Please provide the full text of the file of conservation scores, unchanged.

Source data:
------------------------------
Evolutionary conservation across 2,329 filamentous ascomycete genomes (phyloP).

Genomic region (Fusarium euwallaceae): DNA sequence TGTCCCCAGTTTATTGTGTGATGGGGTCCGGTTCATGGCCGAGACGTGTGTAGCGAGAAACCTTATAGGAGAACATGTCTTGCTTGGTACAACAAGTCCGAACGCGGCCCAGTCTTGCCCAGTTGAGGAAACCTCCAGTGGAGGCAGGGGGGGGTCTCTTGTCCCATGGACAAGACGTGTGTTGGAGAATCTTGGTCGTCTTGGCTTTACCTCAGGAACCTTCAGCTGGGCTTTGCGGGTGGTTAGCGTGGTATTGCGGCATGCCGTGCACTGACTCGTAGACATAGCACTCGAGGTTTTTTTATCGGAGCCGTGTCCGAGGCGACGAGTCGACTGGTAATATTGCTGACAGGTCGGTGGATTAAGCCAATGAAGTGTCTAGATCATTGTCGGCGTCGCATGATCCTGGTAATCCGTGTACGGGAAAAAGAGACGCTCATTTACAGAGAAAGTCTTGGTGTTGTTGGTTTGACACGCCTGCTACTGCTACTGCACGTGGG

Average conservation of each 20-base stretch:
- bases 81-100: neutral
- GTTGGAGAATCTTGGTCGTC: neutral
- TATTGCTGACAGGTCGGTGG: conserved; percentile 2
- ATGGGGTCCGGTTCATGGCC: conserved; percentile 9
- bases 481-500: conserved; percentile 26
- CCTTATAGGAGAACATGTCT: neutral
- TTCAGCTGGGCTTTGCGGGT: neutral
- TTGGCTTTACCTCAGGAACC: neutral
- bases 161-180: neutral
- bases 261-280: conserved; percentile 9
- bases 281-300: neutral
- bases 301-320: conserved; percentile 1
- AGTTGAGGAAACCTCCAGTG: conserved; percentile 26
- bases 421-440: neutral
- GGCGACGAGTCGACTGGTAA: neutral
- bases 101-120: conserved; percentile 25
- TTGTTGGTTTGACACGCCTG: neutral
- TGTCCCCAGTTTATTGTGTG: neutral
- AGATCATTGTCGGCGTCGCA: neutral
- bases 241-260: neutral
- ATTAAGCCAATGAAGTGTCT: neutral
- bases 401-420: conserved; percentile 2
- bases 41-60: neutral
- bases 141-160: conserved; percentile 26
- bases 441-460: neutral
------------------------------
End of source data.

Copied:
Evolutionary conservation across 2,329 filamentous ascomycete genomes (phyloP).

Genomic region (Fusarium euwallaceae): DNA sequence TGTCCCCAGTTTATTGTGTGATGGGGTCCGGTTCATGGCCGAGACGTGTGTAGCGAGAAACCTTATAGGAGAACATGTCTTGCTTGGTACAACAAGTCCGAACGCGGCCCAGTCTTGCCCAGTTGAGGAAACCTCCAGTGGAGGCAGGGGGGGGTCTCTTGTCCCATGGACAAGACGTGTGTTGGAGAATCTTGGTCGTCTTGGCTTTACCTCAGGAACCTTCAGCTGGGCTTTGCGGGTGGTTAGCGTGGTATTGCGGCATGCCGTGCACTGACTCGTAGACATAGCACTCGAGGTTTTTTTATCGGAGCCGTGTCCGAGGCGACGAGTCGACTGGTAATATTGCTGACAGGTCGGTGGATTAAGCCAATGAAGTGTCTAGATCATTGTCGGCGTCGCATGATCCTGGTAATCCGTGTACGGGAAAAAGAGACGCTCATTTACAGAGAAAGTCTTGGTGTTGTTGGTTTGACACGCCTGCTACTGCTACTGCACGTGGG

Average conservation of each 20-base stretch:
- bases 81-100: neutral
- GTTGGAGAATCTTGGTCGTC: neutral
- TATTGCTGACAGGTCGGTGG: conserved; percentile 2
- ATGGGGTCCGGTTCATGGCC: conserved; percentile 9
- bases 481-500: conserved; percentile 26
- CCTTATAGGAGAACATGTCT: neutral
- TTCAGCTGGGCTTTGCGGGT: neutral
- TTGGCTTTACCTCAGGAACC: neutral
- bases 161-180: neutral
- bases 261-280: conserved; percentile 9
- bases 281-300: neutral
- bases 301-320: conserved; percentile 1
- AGTTGAGGAAACCTCCAGTG: conserved; percentile 26
- bases 421-440: neutral
- GGCGACGAGTCGACTGGTAA: neutral
- bases 101-120: conserved; percentile 25
- TTGTTGGTTTGACACGCCTG: neutral
- TGTCCCCAGTTTATTGTGTG: neutral
- AGATCATTGTCGGCGTCGCA: neutral
- bases 241-260: neutral
- ATTAAGCCAATGAAGTGTCT: neutral
- bases 401-420: conserved; percentile 2
- bases 41-60: neutral
- bases 141-160: conserved; percentile 26
- bases 441-460: neutral